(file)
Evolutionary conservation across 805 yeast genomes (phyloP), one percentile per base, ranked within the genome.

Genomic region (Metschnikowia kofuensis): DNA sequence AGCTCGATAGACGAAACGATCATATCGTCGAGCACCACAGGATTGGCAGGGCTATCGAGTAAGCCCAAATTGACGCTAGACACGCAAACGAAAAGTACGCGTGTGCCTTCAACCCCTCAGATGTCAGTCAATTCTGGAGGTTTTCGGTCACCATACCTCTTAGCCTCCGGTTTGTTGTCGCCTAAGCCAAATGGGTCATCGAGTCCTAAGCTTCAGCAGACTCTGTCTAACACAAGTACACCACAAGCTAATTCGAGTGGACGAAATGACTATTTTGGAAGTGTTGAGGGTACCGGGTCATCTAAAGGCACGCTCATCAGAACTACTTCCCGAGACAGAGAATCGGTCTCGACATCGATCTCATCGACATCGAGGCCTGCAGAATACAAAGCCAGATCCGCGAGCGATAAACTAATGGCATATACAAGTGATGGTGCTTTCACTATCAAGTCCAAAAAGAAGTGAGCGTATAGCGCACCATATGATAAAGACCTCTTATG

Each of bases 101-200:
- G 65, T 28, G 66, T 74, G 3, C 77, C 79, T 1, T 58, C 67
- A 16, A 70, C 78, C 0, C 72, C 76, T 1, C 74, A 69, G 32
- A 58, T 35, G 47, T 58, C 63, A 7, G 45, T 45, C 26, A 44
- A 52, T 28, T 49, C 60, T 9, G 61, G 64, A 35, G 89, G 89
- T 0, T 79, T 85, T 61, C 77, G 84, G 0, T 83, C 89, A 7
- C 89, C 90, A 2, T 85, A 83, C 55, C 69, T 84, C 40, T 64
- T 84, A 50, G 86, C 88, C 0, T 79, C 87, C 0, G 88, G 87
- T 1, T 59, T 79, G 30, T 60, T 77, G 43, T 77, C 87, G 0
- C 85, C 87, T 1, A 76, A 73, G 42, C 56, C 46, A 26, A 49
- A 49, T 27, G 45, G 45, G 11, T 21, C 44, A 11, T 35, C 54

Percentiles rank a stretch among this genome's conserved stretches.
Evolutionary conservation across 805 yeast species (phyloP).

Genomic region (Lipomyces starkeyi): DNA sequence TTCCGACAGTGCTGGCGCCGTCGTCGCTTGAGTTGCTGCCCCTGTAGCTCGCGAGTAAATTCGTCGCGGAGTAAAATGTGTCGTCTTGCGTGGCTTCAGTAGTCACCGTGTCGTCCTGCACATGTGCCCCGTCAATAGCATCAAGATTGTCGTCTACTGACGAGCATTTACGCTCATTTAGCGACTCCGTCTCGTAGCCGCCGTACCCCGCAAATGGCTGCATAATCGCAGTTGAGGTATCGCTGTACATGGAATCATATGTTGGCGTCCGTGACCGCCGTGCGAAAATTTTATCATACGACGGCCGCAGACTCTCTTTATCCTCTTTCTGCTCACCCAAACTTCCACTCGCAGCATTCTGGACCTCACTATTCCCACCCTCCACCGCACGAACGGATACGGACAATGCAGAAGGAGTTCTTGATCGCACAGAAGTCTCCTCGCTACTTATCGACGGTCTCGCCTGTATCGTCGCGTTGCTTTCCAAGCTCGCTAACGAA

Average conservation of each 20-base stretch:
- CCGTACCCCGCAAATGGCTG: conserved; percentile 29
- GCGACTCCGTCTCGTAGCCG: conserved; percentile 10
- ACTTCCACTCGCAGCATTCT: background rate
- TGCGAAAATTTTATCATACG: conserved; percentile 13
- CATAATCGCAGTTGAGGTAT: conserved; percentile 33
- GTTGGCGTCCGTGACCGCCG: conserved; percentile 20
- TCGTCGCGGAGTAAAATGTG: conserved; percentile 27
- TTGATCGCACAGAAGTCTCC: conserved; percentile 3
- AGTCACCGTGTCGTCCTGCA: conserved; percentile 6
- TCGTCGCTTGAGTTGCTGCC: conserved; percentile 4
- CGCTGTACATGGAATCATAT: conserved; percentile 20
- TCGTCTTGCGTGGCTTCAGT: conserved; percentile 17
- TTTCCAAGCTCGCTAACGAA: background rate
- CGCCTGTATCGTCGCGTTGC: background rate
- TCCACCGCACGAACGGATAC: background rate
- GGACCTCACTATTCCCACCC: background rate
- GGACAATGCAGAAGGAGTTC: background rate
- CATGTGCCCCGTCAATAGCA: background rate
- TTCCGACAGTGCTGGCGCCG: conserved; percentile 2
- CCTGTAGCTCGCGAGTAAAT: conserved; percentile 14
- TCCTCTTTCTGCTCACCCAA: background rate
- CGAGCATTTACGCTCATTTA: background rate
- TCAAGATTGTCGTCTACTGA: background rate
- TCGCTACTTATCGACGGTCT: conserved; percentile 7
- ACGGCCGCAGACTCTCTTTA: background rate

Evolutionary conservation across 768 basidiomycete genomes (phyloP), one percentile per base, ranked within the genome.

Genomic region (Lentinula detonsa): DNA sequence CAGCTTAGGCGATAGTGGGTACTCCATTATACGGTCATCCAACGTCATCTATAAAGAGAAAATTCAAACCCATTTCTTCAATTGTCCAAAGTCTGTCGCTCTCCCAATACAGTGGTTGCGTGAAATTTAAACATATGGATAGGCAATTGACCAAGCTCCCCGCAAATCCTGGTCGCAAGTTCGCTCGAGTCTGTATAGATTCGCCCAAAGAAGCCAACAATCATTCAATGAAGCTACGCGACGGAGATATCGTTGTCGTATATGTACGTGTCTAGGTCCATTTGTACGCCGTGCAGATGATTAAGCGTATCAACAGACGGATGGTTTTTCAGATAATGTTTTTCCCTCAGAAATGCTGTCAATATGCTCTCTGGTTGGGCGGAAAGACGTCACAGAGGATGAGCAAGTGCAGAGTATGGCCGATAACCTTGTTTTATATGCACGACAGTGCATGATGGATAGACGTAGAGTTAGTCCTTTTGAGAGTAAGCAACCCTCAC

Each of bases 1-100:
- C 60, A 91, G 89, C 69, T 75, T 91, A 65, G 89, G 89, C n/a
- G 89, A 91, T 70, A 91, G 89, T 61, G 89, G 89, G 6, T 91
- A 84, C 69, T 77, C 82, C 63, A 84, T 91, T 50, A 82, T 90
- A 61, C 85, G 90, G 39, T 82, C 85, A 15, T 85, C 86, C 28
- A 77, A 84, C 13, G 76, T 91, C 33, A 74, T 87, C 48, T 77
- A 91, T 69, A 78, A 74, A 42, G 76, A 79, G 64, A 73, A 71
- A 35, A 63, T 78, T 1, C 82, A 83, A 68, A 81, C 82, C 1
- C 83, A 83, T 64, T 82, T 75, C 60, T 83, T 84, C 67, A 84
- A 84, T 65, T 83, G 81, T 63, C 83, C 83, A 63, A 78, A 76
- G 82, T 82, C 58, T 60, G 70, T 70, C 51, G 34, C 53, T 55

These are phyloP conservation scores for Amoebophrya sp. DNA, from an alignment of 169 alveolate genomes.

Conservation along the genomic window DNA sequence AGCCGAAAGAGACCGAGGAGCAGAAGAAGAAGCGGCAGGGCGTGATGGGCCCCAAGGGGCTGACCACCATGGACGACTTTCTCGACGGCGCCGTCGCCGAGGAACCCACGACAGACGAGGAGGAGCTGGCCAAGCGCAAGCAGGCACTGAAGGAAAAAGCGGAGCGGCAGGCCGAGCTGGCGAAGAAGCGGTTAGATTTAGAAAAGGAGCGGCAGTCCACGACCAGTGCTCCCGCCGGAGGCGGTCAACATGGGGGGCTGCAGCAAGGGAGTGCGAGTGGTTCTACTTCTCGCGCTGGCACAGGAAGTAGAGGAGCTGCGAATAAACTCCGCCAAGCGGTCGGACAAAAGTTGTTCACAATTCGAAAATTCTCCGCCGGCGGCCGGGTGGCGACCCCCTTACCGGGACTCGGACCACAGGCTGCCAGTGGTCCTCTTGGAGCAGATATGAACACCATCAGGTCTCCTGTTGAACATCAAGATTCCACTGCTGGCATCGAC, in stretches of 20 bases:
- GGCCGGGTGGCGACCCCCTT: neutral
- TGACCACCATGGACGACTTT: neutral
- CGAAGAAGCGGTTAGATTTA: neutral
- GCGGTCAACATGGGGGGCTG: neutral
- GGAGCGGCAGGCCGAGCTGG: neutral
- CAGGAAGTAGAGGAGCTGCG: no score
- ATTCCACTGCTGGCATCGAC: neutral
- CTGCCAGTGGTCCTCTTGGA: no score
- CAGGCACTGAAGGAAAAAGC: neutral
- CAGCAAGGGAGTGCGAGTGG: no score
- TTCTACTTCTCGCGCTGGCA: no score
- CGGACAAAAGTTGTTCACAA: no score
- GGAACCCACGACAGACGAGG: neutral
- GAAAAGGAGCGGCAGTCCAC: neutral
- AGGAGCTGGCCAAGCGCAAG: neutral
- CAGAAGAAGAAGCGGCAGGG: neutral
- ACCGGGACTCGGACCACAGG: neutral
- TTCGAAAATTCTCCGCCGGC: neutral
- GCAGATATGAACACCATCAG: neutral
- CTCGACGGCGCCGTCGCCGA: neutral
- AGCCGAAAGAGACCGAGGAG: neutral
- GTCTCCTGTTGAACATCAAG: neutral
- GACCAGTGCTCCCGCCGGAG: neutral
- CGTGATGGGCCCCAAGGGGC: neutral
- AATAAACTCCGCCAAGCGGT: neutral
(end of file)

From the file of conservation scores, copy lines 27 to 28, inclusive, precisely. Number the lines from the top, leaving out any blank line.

- TCGTCGCTTGAGTTGCTGCC: conserved; percentile 4
- CGCTGTACATGGAATCATAT: conserved; percentile 20